Borrowers commonly know only the weekly payments they will make, rather than the total to be repaid. Similarly, they might not understand the annual interest rate as opposed to the daily or weekly rate. The code guidance says lenders should display annual percentage interest rates at least as prominently as the rates for other periods and should state the total amount to be paid as well as the weekly repayment rate. Lenders should no longer advertise they will not take into account borrowers’ circumstances in making lending decisions.


4 Fees

Some mobile truck shops charge delivery fees, establishment fees, administration fees, dishonour or missed fees, cancellation fees, account maintenance fees, field visit fees and other fees which can total hundreds of dollars. Earlier attempts to rein in fees by law have been unsuccessful in many respects. The code has a section on fees. Monitoring will be needed to see whether it is effective in putting an end to some fees and reducing others.


5 High prices

There is no indication that the Government or any agency will take any action to curb high prices. Asked whether it was acceptable for mobile truck shops to sell cans of corned beef for $20, a spokesperson for Commerce and Consumer Affairs Minister Paul Goldsmith said the Government did not control prices in New Zealand.

“Our primary concern is ensuring that consumers are able to know the true cost of an item.”


6 Consumers cannot afford purchases

The new lender responsibility principles under the Credit Contracts and Consumer Finance Act and the Responsible Lending Code require lenders, before entering into agreements, to make reasonable inquiries to ensure consumers will be able to make repayments without substantial hardship. They must also examine the potential borrower’s requirements and objectives. The provisions mean companies should be satisfied that customers will be able to make repayments without undue difficulty and will also be able to pay for necessities such as accommodation, food, utilities, transport and medical expenses, as well as servicing existing debts. It will be some time before the effectiveness of this provision becomes clear.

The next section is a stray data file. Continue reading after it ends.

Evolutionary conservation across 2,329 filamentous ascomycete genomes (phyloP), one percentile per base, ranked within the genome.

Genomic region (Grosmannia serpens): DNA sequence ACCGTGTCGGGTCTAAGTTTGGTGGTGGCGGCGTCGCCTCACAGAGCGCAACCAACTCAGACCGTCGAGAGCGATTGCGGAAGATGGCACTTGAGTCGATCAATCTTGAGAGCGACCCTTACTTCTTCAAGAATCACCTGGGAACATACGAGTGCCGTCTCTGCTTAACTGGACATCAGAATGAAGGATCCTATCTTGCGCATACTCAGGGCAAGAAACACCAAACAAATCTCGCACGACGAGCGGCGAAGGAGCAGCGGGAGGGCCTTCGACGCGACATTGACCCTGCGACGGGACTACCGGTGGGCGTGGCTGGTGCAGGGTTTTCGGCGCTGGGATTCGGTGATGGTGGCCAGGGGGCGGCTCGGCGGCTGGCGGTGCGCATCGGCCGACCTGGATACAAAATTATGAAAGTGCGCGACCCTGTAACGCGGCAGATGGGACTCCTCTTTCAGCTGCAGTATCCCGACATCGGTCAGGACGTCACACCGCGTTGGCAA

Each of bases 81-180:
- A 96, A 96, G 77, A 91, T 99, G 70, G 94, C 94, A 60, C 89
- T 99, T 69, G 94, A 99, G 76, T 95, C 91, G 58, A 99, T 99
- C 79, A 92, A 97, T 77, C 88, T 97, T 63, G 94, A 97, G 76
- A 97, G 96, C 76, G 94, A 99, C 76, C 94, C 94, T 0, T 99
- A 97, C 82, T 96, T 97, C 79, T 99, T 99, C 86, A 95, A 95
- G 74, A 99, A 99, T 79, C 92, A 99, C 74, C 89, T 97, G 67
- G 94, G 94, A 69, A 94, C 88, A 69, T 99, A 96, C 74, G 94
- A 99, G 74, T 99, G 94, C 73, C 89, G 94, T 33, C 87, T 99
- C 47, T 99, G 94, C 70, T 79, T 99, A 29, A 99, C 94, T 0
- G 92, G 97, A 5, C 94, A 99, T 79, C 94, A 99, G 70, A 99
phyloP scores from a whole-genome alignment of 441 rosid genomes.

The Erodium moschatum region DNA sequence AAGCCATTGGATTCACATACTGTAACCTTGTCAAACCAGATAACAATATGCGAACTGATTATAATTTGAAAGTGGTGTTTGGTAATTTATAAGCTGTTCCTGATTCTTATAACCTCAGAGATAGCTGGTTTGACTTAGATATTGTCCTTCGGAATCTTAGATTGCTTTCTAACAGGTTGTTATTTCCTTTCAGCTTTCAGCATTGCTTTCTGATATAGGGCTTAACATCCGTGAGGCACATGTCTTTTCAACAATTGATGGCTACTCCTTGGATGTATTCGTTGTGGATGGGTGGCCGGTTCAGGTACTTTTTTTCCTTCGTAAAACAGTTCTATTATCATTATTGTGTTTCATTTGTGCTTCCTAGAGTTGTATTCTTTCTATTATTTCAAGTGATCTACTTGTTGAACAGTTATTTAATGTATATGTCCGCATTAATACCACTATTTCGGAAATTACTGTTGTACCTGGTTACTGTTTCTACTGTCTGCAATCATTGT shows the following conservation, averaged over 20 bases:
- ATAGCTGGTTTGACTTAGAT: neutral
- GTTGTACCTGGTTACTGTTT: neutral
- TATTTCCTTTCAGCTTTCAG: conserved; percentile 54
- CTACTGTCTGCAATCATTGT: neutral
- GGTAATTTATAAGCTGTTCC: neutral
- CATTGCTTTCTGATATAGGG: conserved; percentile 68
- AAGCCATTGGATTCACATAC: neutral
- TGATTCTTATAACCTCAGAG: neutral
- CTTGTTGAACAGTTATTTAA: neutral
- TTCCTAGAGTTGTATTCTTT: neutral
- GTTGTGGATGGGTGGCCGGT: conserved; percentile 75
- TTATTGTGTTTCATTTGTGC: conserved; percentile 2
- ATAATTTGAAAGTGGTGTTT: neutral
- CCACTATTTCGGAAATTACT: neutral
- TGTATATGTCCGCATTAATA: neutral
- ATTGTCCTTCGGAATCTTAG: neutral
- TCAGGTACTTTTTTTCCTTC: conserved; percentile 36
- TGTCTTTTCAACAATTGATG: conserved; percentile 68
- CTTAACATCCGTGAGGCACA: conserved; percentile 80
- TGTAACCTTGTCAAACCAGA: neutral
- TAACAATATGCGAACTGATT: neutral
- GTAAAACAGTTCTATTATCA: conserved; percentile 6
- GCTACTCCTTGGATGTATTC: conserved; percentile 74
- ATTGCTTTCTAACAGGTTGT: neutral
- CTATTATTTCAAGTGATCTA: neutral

7 Selling food at inflated prices

Mobile truck shops initially began selling clothes and have subsequently expanded into retailing bedding, toys, appliances, furniture and electronic devices. More recently, some companies in South Auckland have begun selling food. The prices charged are extremely high compared to supermarket prices. Some politicians believe there should be an outright ban on trucks selling food.


8 High interest rates

New Zealand does not have a legal cap on interest rates. Successive governments have refused to legislate to introduce a cap as has been done in many other countries including Australia, most European nations and most American states, Canada, South Africa, Japan and Bangladesh.


9 Difficulty for low income families in buying food and essential household items such as fridges and washing machines

Alternatives to buying from trucks could include more microfinance schemes to make low cost credit available, as well as partnerships between government or community agencies and supermarkets and whiteware retailers to provide goods at affordable prices.


(*This article is slightly outdated as written in March 2015.)